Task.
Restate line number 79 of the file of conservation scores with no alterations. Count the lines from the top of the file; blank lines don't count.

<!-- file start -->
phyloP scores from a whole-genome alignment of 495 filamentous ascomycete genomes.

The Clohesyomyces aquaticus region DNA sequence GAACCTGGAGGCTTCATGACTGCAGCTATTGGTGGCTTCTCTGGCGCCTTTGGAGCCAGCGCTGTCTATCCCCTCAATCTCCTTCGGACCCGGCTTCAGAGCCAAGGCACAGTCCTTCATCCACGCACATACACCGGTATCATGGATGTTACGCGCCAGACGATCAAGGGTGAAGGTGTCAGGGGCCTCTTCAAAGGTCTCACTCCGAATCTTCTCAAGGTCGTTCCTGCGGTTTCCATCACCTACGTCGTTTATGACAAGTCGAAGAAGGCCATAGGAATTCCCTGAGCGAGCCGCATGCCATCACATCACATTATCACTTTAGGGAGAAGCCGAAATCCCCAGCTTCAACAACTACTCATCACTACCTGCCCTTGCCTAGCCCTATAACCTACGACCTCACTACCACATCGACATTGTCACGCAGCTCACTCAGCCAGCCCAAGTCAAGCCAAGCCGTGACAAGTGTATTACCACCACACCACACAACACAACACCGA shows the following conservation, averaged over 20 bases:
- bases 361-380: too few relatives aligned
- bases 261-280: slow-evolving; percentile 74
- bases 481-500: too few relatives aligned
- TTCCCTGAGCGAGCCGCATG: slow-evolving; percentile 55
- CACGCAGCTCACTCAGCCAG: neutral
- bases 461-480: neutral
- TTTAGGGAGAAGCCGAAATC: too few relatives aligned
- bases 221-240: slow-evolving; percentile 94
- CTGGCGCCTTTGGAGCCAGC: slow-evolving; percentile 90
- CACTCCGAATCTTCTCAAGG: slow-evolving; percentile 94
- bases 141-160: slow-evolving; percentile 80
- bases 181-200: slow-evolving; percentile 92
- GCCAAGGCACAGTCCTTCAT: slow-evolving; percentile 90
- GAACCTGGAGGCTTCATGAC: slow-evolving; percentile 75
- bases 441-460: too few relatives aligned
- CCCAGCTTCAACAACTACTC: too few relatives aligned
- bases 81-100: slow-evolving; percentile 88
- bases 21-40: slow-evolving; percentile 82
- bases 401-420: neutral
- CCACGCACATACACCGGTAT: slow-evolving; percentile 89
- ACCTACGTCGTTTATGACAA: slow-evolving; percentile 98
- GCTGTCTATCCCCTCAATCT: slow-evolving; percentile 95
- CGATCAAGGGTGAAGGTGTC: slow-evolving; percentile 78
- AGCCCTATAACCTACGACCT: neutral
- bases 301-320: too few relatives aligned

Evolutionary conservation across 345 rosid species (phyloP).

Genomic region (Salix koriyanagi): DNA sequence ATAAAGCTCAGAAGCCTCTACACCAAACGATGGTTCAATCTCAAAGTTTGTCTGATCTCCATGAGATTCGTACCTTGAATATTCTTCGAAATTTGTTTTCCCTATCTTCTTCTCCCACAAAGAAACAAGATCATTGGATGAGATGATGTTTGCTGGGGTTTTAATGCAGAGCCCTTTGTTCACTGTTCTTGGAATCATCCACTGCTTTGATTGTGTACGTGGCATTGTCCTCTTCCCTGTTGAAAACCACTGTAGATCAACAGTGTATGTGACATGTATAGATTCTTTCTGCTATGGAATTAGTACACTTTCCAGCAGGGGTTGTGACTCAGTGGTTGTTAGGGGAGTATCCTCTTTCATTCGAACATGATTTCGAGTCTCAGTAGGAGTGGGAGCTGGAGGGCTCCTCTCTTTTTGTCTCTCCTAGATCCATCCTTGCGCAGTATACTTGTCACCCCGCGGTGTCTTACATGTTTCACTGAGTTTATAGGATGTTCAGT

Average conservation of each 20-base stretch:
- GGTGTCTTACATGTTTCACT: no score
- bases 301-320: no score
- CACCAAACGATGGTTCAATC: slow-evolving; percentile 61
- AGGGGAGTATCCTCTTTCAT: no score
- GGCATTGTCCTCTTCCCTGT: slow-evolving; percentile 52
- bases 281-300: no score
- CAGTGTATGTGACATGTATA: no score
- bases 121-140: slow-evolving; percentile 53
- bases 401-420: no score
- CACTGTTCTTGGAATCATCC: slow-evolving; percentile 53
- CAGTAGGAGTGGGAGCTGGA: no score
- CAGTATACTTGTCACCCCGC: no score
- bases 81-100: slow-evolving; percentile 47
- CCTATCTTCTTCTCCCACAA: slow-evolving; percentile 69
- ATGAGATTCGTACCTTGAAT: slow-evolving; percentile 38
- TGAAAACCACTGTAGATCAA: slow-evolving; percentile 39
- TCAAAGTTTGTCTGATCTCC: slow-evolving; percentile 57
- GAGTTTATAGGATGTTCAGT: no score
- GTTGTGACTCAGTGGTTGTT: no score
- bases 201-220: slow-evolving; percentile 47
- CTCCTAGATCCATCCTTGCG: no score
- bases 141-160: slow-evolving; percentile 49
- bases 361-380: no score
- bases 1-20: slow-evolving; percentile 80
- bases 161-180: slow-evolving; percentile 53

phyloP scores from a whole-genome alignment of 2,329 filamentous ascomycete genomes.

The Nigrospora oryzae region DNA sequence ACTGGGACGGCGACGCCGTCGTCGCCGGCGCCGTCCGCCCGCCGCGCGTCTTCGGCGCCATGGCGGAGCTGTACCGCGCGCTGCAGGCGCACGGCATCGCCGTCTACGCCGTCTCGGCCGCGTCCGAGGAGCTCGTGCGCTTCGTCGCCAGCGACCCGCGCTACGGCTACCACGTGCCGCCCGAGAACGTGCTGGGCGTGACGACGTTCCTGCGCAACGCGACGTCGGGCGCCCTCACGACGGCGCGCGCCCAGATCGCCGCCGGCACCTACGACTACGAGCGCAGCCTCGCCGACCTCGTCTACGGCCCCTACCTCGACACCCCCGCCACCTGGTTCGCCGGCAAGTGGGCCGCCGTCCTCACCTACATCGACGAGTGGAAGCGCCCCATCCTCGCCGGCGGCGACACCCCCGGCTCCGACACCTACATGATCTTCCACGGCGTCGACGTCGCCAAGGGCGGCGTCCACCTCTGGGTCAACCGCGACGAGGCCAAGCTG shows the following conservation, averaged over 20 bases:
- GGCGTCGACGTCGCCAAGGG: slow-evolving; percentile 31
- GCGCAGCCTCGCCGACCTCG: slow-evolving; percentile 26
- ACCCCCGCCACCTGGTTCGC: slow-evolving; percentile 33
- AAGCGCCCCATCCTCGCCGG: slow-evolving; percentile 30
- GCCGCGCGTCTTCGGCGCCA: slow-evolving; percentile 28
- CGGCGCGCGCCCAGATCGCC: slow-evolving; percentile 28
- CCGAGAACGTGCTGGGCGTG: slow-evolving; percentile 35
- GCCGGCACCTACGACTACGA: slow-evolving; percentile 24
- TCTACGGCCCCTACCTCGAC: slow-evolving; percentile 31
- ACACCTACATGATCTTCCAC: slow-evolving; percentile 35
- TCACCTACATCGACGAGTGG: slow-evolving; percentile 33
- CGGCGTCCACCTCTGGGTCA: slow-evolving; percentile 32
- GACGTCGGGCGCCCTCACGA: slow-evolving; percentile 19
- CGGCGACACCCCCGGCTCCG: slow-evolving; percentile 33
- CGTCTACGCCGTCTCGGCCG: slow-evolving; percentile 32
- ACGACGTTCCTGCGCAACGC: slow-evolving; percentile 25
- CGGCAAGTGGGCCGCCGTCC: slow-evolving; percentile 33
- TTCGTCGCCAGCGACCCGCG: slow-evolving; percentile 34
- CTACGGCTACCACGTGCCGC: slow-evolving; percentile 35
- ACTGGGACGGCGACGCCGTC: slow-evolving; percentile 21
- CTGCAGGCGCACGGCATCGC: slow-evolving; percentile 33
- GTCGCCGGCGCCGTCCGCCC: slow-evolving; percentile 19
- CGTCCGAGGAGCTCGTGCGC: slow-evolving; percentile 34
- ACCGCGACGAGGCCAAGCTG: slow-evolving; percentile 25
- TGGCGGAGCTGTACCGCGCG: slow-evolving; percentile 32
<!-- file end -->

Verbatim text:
- GTCGCCGGCGCCGTCCGCCC: slow-evolving; percentile 19